Muscle Relaxants Developing Addictions

Muscle Relaxants Developing Addictions



The battle against illegal drug abuse has taken a​ new turn with the growing number of​ cases involving the use of​ muscle relaxant medications. The fact is, muscle relaxant medications do have ingredients and effects that are considered habit-forming. These drugs, similar to​ some narcotics, target some areas of​ the central nervous system to​ reduce or​ eliminate the sensation of​ pain. Users of​ the medication may experience aslight “buzz” that may be likened to​ the “high” effects of​ certain narcotic substances. in​ particular, the sensation has sometimes been compared to​ morphine, which is​ also used to​ control pain. Morphine is​ classified as​ a​ pain killer and it​ does have a​ muscle relaxant effect. Both drugs target the central nervous system by inhibiting the production or​ flow of​ certain chemical transmitters. in​ the case of​ morphine, the drug temporarily disables the neurotransmitters that signal the body to​ feel pain in​ certain afflicted areas. in​ the case of​ a​ muscle relaxant, the drug actually also works to​ control the amount of​ activity involving the chemical receptors and transmitters. Also, the morphine is​ used to​ remove the sensation of​ pain to​ prevent the patient from recognizing that physical damage is​ occurring, whereas a​ muscle relaxant is​ designed to​ help prevent damage to​ muscle tissue.

The latest statistics show that muscle relaxant addiction is​ still far from being considered a​ rampant social problem. But if​ not addressed properly, it​ can be a​ serious concern in​ the not-to-distant future. While there are some pain killing drugs available in​ the market, these are thought to​ be too mild to​ generate the addictive “buzz” that addicts crave for. According to​ some reports, there are some more potent muscle relaxant drugs being tested out that might be made available without a​ doctor's prescription. if​ that is​ the case, then the number might increase.

Another factor to​ consider might be that some people addicted to​ pain killers might actually be unaware that they are developing an​ addiction, or​ are actually hooked on drugs. Denial is​ actually one of​ the strongest characteristics among people with substance abuse problems. Persons addicted to​ narcotics or​ prescription medication slide down gradually, only to​ find themselves emotionally, psychologically, and physically bound to​ excessive drug use.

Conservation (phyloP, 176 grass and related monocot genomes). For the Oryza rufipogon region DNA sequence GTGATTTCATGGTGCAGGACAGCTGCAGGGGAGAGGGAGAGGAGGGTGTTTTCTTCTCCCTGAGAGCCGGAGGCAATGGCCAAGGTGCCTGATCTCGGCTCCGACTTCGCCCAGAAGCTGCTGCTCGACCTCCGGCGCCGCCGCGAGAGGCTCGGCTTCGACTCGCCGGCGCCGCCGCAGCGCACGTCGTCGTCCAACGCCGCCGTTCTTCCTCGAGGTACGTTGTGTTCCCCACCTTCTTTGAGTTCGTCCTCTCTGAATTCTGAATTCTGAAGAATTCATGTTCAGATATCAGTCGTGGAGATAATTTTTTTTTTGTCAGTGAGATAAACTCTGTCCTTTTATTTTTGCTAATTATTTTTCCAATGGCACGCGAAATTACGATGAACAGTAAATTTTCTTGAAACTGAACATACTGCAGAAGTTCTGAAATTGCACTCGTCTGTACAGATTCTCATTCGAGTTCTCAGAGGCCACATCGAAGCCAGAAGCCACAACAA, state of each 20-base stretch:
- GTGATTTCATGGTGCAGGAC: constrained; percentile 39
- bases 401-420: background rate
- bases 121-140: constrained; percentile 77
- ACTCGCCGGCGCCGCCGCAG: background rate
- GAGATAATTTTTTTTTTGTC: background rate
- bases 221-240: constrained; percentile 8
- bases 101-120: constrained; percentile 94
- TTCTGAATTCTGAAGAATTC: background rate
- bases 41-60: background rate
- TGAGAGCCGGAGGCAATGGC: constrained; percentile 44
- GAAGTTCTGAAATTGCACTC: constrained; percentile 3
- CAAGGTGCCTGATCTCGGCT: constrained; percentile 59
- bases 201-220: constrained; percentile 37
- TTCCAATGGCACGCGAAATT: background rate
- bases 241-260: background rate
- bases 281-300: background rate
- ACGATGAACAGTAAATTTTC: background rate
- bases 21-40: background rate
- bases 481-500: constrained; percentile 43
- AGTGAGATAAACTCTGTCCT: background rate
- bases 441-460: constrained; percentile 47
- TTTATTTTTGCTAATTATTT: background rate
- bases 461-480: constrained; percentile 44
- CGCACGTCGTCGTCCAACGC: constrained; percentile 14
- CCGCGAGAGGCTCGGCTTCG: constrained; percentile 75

Since these medications can be used either on a​ regular basis or​ whenever the patient needs them, it​ can be difficult to​ determine if​ someone is​ using them irregularly or​ has developed a​ dependency. The easiest way to​ tell would be to​ know doses taken each day. The larger the doses taken regularly, the faster that a​ user can develop dose tolerance which can lead to​ a​ progressively larger intake of​ the drug.

Substance abuse, including the unregulated intake of​ pain killers, is​ a​ problem that should concern everyone. if​ left unattended, it​ can be next major problem for law enforcement. Fortunately, majority of​ pain killers are still prescription drugs that cannot be obtained without approval from a​ doctor or​ licensed pain therapist. Still, adequate attention must be made on just how many patients are prescribed with pain killing products, how much is​ now being consumed in​ the market, and by whom. The right to​ maintain privacy when it​ comes to​ receiving medication is​ important. However, taking steps to​ prevent a​ good thing, such as​ the availability of​ drugs to​ help patients in​ great pain, to​ turn into a​ negative thing that turns these very same drugs into substances that actually control instead of​ bringing more pain over the long haul.




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